That includes historic wage stagnation among Americans, while the executives at their companies amass more wealth than ever before and America’s income inequality gap widens.
But the COVID-19 pandemic has brought along new and unique variables, Ballard said, making this a true departure from previous periods of labor militancy.
Historically, workers on strike have usually asked for better wages and better benefits for themselves. But strikes like at Kellogg — where “legacy” employees are putting their livelihoods on the line not for themselves, but for the workers who come after them — action like at Netflix, where workers organized a walkout in protest of the “transphobic” new Dave Chappelle special, strike a much different chord.
“That’s a new twist: ‘I’m striking not just for me, but for the other workers who I want to get a better deal’. That’s a little bit of a departure, and I think it tells you that the COVID recession has opened up all sorts of things that people previously hadn’t been thinking about very much,” Ballard said.
For their part, business groups argue that struggles to find workers are hurting their members, another challenge as “the pandemic has been difficult for small businesses,” said Small Business Association of Michigan (SBAM) President Brian Calley last month.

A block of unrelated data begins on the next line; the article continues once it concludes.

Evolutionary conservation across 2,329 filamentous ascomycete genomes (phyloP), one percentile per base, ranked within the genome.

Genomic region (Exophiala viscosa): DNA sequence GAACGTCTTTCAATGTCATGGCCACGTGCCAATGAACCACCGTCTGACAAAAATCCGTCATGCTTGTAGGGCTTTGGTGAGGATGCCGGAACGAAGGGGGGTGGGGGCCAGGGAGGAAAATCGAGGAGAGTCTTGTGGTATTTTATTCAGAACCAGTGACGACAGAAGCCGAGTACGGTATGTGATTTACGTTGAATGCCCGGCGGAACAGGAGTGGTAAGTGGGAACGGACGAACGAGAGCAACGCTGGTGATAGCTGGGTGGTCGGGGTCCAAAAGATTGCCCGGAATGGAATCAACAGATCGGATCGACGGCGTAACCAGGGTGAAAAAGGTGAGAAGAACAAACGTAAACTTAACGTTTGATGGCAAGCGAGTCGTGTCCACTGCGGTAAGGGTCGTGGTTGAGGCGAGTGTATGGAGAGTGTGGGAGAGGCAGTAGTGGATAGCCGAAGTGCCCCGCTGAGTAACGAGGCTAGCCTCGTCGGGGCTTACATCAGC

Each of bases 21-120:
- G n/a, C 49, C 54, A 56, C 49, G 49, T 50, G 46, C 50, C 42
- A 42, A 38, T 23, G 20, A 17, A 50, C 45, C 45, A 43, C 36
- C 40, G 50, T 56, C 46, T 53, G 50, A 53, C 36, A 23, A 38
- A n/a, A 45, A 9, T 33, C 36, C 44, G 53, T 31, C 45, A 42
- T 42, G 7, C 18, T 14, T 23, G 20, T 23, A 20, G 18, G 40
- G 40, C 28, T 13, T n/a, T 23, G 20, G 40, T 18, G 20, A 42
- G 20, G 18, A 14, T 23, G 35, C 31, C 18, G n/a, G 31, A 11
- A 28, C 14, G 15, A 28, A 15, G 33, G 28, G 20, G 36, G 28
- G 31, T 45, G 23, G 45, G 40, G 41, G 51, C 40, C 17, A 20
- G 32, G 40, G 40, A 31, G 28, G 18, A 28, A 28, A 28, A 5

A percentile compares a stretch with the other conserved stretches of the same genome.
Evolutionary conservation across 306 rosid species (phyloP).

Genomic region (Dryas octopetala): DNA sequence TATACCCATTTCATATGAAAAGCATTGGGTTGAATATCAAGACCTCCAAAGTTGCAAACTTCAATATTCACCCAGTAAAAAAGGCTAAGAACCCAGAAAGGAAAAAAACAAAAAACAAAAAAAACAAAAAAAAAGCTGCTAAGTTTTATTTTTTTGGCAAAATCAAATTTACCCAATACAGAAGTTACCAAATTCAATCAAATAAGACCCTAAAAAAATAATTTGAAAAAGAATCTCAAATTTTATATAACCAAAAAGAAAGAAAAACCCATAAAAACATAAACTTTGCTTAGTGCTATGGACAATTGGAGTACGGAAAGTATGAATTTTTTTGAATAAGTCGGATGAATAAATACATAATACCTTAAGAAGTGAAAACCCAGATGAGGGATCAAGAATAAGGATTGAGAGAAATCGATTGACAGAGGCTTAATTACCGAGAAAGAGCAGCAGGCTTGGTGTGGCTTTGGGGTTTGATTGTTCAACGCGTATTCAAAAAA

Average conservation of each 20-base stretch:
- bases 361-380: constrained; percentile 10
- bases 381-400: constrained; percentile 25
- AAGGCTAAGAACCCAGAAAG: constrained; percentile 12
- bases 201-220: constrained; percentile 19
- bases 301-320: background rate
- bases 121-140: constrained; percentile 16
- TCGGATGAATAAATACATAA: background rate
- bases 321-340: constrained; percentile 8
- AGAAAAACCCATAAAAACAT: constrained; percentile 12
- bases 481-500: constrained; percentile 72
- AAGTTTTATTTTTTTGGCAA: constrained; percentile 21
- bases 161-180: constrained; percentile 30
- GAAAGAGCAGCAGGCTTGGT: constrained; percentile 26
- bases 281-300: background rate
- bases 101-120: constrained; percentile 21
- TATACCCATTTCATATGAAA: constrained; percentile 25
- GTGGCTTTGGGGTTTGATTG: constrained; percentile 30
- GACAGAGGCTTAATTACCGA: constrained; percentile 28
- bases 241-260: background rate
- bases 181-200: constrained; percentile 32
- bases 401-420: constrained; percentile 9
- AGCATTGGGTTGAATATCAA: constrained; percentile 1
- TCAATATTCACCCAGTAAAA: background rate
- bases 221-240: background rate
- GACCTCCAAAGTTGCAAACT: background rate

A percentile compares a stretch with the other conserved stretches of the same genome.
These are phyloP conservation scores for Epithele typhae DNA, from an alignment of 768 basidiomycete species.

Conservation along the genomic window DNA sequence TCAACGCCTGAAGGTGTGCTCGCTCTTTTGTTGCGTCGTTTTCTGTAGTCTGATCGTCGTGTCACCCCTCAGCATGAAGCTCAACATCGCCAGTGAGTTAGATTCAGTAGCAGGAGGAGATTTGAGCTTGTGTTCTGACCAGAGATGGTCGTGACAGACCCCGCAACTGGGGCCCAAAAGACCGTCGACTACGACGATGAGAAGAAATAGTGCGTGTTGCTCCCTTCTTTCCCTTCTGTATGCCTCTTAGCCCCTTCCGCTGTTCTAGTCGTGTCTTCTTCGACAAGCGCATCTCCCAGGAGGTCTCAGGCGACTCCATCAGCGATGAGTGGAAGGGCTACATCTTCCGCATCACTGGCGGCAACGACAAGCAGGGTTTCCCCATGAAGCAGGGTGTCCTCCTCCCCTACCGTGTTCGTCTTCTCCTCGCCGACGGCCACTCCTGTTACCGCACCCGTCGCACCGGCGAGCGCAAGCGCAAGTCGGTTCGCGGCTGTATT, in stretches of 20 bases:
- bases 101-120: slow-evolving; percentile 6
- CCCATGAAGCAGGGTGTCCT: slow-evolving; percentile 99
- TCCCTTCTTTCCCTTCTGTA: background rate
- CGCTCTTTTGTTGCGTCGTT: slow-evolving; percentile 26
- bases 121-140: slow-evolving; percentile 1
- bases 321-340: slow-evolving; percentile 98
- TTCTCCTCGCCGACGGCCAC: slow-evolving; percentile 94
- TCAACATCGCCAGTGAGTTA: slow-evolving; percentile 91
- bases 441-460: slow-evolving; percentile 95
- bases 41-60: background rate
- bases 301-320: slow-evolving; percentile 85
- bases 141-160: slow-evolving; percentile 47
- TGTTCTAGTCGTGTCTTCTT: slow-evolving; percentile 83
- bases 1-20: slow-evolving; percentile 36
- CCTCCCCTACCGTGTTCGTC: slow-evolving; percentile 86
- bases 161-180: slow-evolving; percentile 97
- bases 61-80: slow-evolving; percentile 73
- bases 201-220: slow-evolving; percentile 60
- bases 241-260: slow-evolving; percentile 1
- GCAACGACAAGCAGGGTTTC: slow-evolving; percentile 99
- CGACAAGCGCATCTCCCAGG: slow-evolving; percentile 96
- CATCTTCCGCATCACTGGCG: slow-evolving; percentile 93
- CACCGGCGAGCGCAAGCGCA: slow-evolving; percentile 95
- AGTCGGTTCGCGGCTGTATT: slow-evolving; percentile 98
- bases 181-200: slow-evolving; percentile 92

A recent survey by SBAM found that most Michigan small businesses cite rising costs and staffing shortages as the top threats they are facing. Of the 665 small businesses surveyed, 64% said it’s harder now to keep their business fully staffed compared to pre-pandemic times.
Another survey conducted by the Michigan Restaurant & Lodging Association (MRLA) in August reported similar results, with 88% of the 320 hospitality industry respondents saying they are operating with inadequate staffing.
The respondents also point to early closures and limited room inventory as direct consequences of inadequate staffing. Many restaurants across Michigan have shortened their hours in recent months, posting signs that they’re short-staffed.